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Len Lye: Five Fountains and a Firebush

Media Release

26 November 2007


Len Lye: Five Fountains and a Firebush

7 December 2007 – 24 February 2008


Len Lye’s kinetic sculpture takes centre stage at the Govett-Brewster Art Gallery this summer in Five Fountains and a Firebush from 7 December 2007 – 24 February 2008.

A gently rotating spray of stainless steel rods, Fountain is one of Len Lye’s most graceful kinetic sculptures. Five different versions of this work, ranging from table-top sculptures to near-monumental works, come together for the first time in this exhibition alongside a shimmering variation called Firebush.

One Fountain in the exhibition is owned by the Whitney Museum of American Art in New York, and another will be on loan from Len Lye’s grandson, Benjamin Lindenhahn. Two of the works, including Firebush, have been reconstructed by the Len Lye Foundation according to the artist’s designs and will be seen here for the first time.

Rhana Devenport, Govett-Brewster Director says, “Five Fountains and a Firebush offers a rare opportunity to experience these captivating works simultaneously. The Govett-Brewster is delighted to present these important works from local and international collections together for the first time“.

Tyler Cann, curator of the exhibition, says while every work in the exhibition has a similar form, each offers something quite unique.

“Seen together, their differences of scale speak to a physical relationship between the work of art and the spectator that was important to Lye,” he says.

The interplay of sound and motion was a fascination and inspiration to Lye. While his sculptures often generate their own sounds, Lye also chose to present them with music.  The last time Lye’s Fountain and Firebush were exhibited together at New York’s Museum of Modern Art (MoMA) in 1961 was one such occasion. For this exhibition he played a modernist composition by Pierre Boulez as well as African tribal percussion. Taking its cue from this historic exhibition, Five Fountains and a Firebush will also feature Lye’s original choice of music.

Len Lye is one of Aotearoa New Zealand’s most celebrated modern artists and a pioneer in both filmmaking and kinetic sculpture. His work is held in major collections worldwide including the Whitney Museum of American Art, the Museum of Modern Art, New York, the Art Institute of Chicago, the Berkeley Art Museum and Pacific Film Archive, the British Film Institute and the New Zealand Film Archive.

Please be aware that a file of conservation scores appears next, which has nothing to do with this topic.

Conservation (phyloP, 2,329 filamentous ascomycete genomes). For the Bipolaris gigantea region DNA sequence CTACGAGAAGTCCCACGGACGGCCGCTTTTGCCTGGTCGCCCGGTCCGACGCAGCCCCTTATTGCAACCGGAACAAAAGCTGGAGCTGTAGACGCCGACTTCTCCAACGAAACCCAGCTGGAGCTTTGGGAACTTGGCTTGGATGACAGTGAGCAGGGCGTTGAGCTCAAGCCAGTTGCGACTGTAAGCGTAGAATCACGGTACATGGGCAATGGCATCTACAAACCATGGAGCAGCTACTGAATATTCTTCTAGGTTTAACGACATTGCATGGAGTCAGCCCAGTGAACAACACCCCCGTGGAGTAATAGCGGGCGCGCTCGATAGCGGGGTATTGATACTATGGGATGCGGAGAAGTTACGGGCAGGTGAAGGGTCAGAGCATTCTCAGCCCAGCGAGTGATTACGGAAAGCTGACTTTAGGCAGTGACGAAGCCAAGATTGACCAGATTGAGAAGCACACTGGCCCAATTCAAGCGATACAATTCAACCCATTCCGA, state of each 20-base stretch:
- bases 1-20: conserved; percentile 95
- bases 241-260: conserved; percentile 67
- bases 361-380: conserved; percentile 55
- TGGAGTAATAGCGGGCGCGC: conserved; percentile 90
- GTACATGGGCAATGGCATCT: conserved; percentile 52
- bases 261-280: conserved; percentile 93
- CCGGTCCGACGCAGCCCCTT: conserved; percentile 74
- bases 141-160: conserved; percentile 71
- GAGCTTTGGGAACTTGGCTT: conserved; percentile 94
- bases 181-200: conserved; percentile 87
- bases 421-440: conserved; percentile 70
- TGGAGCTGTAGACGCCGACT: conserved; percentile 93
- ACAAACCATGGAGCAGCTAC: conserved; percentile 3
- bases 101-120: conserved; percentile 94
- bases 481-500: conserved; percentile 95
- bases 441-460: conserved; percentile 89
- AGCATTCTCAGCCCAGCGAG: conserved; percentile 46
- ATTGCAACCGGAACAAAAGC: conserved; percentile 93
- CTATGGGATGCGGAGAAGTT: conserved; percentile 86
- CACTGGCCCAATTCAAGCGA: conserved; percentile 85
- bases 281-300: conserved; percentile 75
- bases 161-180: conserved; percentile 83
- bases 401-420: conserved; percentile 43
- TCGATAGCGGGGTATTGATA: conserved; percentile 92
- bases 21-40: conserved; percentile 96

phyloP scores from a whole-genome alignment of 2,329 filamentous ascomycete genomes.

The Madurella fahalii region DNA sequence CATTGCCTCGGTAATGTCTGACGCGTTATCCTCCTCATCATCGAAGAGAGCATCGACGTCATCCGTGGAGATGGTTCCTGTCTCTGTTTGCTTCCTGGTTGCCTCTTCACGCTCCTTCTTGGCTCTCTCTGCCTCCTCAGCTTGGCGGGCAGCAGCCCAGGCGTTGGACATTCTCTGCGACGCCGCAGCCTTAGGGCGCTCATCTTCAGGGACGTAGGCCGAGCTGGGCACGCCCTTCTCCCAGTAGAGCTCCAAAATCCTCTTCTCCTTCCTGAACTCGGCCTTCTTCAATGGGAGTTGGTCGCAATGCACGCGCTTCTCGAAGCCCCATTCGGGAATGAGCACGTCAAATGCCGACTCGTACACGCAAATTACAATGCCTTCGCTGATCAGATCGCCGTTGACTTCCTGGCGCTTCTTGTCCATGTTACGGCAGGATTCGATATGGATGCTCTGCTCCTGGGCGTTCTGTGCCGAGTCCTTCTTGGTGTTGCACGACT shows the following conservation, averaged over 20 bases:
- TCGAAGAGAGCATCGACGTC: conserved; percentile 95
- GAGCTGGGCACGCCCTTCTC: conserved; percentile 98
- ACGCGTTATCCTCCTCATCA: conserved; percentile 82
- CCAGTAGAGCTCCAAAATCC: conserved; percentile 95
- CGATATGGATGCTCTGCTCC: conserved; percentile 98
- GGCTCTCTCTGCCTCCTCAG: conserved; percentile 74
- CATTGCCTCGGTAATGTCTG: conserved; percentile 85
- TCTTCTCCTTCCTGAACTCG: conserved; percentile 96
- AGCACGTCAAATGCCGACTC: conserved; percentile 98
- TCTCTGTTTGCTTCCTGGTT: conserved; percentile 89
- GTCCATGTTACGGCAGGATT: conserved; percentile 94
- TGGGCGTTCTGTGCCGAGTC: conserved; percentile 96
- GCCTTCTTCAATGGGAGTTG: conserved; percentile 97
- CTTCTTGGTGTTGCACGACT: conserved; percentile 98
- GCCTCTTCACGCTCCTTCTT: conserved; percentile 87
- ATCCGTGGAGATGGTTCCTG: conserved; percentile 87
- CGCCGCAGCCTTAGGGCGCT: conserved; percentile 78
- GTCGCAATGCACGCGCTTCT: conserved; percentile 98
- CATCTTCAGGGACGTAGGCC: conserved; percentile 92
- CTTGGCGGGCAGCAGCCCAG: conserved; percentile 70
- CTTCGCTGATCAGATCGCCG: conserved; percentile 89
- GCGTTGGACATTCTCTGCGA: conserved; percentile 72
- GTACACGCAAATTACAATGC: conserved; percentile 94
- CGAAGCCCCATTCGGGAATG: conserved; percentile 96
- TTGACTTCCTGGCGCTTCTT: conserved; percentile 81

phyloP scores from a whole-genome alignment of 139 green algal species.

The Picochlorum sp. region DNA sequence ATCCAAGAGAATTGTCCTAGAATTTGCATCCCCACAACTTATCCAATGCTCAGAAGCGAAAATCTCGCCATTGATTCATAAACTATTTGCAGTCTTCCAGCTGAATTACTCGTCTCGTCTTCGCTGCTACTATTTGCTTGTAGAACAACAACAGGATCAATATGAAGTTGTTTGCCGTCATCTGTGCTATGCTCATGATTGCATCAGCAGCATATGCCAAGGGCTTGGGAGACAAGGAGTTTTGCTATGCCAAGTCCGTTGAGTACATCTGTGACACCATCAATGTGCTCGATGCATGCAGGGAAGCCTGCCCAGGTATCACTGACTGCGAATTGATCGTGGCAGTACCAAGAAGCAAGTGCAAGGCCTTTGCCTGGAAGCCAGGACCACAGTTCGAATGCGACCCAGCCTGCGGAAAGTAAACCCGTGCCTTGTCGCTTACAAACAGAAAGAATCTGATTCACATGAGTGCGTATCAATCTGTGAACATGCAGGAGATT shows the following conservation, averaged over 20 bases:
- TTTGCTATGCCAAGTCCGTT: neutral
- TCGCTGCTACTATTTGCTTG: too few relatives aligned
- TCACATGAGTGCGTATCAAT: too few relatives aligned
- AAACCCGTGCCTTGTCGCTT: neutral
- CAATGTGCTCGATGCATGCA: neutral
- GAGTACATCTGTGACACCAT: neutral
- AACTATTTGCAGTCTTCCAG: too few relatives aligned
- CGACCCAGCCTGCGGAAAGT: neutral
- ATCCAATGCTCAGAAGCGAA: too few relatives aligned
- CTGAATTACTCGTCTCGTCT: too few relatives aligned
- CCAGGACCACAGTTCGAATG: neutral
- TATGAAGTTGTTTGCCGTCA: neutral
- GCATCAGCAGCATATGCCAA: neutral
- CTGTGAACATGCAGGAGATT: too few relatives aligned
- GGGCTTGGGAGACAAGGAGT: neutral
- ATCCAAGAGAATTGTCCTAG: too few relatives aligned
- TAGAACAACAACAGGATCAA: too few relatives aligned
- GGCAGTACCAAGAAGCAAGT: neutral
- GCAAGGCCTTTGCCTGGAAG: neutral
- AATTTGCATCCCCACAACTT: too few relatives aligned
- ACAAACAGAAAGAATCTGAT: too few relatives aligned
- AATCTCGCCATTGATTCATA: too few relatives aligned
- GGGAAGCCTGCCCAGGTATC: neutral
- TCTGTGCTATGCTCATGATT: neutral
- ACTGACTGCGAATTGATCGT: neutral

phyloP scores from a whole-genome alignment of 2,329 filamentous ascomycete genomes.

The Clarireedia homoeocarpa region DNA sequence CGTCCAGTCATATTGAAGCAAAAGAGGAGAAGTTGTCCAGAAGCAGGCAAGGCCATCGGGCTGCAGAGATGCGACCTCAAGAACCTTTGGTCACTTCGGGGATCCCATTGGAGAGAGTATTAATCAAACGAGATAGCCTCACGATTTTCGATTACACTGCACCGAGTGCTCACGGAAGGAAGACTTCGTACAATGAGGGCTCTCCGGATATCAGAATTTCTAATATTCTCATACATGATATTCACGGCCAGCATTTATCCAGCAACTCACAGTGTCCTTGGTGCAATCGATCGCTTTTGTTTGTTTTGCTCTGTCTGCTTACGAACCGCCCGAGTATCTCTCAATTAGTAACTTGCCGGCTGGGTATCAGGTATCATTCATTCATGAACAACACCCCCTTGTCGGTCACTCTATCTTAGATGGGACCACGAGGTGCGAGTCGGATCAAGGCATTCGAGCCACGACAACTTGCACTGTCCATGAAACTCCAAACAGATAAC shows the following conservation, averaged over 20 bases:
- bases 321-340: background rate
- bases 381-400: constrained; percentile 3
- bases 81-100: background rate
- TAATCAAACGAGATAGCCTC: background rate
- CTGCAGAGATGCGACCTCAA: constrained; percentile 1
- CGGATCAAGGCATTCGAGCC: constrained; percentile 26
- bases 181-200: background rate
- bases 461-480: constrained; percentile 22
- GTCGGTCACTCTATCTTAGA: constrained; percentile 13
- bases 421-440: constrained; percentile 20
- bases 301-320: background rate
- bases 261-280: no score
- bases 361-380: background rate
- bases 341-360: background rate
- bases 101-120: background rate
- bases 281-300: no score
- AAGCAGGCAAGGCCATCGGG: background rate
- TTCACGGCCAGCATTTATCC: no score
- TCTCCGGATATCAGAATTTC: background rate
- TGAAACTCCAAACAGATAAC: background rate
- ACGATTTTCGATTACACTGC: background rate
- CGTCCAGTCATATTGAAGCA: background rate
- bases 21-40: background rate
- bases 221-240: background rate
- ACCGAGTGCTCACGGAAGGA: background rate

Lye died in 1980 in New York, leaving his collection to the care of the Len Lye Foundation and the Govett-Brewster Art Gallery, which he once described as ‘the swingiest art gallery of the Antipodes’.

Plans are underway to realise a world centre for the celebration and continued exploration of Lye’s work and ideas in New Plymouth.

Devenport says the planned centre, will ensure the protection and exhibition of the extraordinary cultural asset represented by the Len Lye Collection.
“Lye was an artist well ahead of his time and his work and ideas continue to have powerful resonance for audiences in New Zealand and globally,” she says.

Len Lye’s Grandson Benjamin Lindenhahn will visit New Zealand in December to open this latest exhibition at the Govett-Brewster.

In the presentation of Five Fountains and a Firebush the Gallery acknowledges the ongoing support of Radio Network Taranaki and Aalto Colour.


Also showing:

Ngahina Hohaia: Roimata Toroa

15 December 2007 – 2 March 2008

Paintings from remote communities: Indigenous Australian art from The Laverty Collection, Sydney

15 December 2007 – 24 February 2008

Terry Urbahn: The Sacred Hart

8 December 2007 – 2 March 2008



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